Singer-songwriter Milton Nascimento is one of Brazil’s all time great performers and from the late 1960s established first a national, then an international reputation as both a songwriter of distinction and then as a singer in his own right. Raised in the hinterland region of Minas Gerais, Nascimento is in fact a highly eclectic singer whose interests take in classical, choral. jazz and rock elements (the Beatles harmonies were especially influential on Milton and his generation), and has a heightened awareness of the Latin American songbook. This combination of influences distinguishes him from his counterparts and have earned him a major global following, especially in the United States where his mid-1970s collaborations with jazz legends Herbie Hancock and Wayne Shorter (together on the seminal ‘Native Dancer’ album from 1974) and countless pop singers have been fêted over the years. His highly innovative period came during the early-mid 1970s with a collective of musicians referred to as the ‘Clube de Eqsuina’ (or ‘Corner Club’) and who included influential individuals such as Lô Borges, Toninho Horta and songwriters of the calibre of Fernando Brant and Ronaldo Bastos and the two volumes of ‘Clube de Esquina’ plus ‘Milton’ make for essential listening and the 1975 album ‘Minas’ is sometimes considered as the Brazilian equivalent of ‘Sgt. Pepper’.
The present selection of albums covers a later period of roughly a decade from 1994 through 2003. Milton and the period of great innovation from the 1970s was now behind him. However, in its place was a technically gifted singer who had honed his craft as a live performer and its was these two aspects of his singing that were now to the fore. The first album contained in this selection, ‘Angelus’ from 1994, is one of the strongest studio albums here and is actually quite varied in approach with an all-start list of guests including jazz guitarist Pat Metheny, old buddies Herbie Hancock and Wayne Shorter, and pop singers of the calibre of Jon Anderson and James Taylor on board. It is the folksy material that works best with a lovely feel to ‘Coisas de Minas’ featuring a solo from Metheny while a reprise of the classic ‘Vera Cruz’ with Ron Carter and Jack deJohnette in the rhythm section receives an excellent rendition. Milton’s wordless vocal technique is heard to great effect on the gentle ‘Amor amigo’ while there are collective choral and lead vocals on ‘No vena’. James Taylor duets with Nascimento on ‘Only a dream in Rio’ and with Jon Anderson on ‘Estrelada’. The next two albums, ‘Amigo’ (1996) and ‘Nascimento’ (1997) are something of a disappointment in comparison and fit very much into the MPB easy listening format with production that is a tad syrupy in parts (particularly the big orchestrations present on ‘Amigo’), though even they have their moments with a reprise of Wayne Shorter’s ‘Ana Maria’ in homage to his then recently departed wife of the same name a highlight of the latter album.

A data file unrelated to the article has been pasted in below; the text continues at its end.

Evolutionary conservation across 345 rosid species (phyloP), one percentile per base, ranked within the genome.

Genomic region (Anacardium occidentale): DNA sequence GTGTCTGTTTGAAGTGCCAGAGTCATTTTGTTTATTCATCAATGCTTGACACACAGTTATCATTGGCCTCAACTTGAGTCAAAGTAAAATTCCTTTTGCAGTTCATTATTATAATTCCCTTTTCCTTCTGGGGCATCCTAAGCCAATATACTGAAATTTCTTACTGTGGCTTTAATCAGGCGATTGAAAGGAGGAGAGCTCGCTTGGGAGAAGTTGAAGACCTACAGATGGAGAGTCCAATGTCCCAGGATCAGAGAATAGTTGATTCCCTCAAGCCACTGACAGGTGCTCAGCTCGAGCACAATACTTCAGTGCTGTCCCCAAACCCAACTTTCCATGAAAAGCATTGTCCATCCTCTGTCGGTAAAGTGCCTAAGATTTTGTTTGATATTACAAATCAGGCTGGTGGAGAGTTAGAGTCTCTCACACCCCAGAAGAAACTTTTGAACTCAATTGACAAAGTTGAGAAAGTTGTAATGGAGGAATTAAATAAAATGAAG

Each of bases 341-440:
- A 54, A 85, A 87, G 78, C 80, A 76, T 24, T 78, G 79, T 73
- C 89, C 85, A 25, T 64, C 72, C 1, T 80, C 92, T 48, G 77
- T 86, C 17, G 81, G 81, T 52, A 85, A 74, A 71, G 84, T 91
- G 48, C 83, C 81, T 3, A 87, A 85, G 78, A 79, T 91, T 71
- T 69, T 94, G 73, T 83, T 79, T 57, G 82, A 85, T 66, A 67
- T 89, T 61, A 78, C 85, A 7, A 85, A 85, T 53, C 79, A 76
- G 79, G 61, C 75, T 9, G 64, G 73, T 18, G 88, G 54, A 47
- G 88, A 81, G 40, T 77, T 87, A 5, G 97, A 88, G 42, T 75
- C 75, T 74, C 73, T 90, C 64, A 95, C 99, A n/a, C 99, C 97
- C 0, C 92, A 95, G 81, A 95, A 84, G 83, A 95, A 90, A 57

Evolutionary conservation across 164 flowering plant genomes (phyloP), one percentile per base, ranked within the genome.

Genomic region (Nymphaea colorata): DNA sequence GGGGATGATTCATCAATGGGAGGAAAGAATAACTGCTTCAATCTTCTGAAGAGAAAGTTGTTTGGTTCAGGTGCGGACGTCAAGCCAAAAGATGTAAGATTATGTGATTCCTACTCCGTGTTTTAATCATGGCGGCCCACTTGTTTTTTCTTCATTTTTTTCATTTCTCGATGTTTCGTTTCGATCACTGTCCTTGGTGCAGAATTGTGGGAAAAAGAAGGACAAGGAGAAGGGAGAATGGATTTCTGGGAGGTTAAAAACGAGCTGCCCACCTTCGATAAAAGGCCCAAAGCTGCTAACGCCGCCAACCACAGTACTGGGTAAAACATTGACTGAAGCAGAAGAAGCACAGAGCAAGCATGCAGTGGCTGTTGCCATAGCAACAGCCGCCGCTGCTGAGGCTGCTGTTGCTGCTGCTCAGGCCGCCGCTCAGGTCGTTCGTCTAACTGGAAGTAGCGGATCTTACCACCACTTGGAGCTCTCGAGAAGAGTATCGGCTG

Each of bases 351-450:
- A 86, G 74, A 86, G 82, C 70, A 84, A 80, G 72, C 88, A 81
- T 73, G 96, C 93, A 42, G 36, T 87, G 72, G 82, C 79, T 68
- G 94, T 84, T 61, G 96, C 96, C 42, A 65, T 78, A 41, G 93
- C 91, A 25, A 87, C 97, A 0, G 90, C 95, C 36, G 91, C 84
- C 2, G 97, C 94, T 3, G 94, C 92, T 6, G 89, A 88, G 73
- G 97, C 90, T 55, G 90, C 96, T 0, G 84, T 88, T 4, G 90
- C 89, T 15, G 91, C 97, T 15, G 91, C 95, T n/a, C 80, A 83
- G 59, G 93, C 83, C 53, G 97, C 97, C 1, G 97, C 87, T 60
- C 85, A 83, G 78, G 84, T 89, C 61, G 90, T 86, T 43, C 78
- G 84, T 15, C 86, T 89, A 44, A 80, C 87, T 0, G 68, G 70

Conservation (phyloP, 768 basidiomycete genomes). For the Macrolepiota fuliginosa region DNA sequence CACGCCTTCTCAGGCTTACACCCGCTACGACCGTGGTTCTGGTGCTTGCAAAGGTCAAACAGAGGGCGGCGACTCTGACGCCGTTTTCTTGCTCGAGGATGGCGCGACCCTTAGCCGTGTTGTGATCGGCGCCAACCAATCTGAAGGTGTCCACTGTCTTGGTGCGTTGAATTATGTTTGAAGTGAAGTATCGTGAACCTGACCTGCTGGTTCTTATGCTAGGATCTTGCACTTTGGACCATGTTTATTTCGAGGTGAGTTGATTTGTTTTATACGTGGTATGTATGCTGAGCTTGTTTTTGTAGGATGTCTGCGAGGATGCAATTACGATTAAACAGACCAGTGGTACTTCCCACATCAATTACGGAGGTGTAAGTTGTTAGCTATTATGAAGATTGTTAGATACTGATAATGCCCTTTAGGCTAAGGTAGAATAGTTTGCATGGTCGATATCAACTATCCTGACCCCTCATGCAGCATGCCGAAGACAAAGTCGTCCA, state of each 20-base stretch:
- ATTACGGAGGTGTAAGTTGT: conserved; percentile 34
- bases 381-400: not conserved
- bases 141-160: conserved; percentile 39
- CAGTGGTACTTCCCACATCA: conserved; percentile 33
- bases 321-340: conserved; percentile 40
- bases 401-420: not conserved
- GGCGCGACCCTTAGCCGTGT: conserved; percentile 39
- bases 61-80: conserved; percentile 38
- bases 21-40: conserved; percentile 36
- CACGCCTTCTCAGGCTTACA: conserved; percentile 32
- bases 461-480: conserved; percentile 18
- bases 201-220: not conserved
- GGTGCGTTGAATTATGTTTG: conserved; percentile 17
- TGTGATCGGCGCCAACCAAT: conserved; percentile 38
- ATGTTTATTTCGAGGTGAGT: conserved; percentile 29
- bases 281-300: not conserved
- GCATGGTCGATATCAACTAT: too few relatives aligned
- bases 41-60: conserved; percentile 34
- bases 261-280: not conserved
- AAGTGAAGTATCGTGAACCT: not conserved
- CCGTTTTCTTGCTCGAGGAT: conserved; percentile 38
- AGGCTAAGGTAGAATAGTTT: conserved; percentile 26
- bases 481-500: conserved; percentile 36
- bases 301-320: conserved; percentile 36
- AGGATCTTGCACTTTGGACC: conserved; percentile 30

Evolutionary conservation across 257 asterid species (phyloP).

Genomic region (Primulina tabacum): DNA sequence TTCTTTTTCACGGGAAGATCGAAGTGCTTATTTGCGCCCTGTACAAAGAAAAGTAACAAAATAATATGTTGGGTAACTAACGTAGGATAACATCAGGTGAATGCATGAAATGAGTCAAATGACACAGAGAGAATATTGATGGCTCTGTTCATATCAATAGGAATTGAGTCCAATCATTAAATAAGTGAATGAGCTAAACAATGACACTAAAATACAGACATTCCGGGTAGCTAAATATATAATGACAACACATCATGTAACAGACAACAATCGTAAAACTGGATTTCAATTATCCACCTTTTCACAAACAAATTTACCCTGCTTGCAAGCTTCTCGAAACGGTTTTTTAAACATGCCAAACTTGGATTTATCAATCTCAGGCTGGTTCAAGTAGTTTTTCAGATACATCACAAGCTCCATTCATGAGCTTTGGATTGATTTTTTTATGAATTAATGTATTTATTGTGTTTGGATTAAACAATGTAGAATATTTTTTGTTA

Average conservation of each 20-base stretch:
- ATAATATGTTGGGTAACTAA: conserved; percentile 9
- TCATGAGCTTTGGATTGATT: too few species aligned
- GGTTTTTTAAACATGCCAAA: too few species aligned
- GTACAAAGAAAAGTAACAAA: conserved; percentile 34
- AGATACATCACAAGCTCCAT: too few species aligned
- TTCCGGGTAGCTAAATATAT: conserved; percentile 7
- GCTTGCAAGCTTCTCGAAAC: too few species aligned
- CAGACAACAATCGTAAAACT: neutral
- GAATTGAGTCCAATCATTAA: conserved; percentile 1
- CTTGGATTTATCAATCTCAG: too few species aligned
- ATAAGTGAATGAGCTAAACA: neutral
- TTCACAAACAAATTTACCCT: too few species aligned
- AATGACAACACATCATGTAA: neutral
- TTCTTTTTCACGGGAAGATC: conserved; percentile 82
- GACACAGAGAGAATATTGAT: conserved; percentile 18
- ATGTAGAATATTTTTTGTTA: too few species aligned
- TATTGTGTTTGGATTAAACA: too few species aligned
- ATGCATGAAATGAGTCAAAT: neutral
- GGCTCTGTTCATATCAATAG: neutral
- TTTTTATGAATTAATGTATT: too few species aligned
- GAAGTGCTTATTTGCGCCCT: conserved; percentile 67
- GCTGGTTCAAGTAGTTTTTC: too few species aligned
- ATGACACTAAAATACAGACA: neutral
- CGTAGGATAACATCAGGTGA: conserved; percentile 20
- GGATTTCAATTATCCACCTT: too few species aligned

However, Milton the consumate live performer is showcased on a seventy-five minute concert from 1998 and this provides the listener with a more accurate picture of the artist. New technology was such that a duet with the deceased singing legend Elis Regina was possible on ‘O que foi feito devera’ and this impresses as does an a capella version of ‘Calix Bento’ which is an old classic. There then followed a six year break from recording during which time Milton Nascimento became seriously ill and there was even the fear that he might never record again. Thankfully that did not prove to be the case and there was cause for celebration and a real return to form by Nascimento on the 2003 album ‘Pieta’ which is arguably Milton’s strongest studio release in a couple of decades. Pared down production and the return of some of ‘Corner Club’ musicians of the early 1970s (Borges brothers and Fernando Brant) has resulted in a far more satisfying recording and one that is all the more triumphant given the personal trials and tribulations that the singer has gone through. What is of interest here is the presence on several songs of young female singer Maria Rita Mariano who happens to be none other than Elis Regina’s daughter and she contributes to the excellent mid-tempo ‘Beleza e cançao’ with its choral influences. Herbie Hancock and Pat Metheny guest on a reworking of the former’s seminal mid-1960s Blue Note number ‘Canteloupe Island’. Milton displays an awareness of twenty-first century jazzy meets electronica drum beats on ‘As vezes deus exagera’ which is a lovely melodic piece, completely different from the rest of the album, and here he risks attracting a whole new audience. For older fans, the folksy hues of ‘Meninos de Araçuai’ complete with flute will make for happy listening as will the acoustic guitar-driven ‘Outro lugar’. At just over seventy minutes in length, this is the virtual equivalent of a double vinyl album such as ‘Clube de Esquina’ and Milton certainly sounds rejuvinated. All in all, then, a mixed package of hits and near misses and, while not a ‘Best of’ anthology, it is an accurate summation of Milton Nascimento in his later career and does reflect his eclectic approach to music.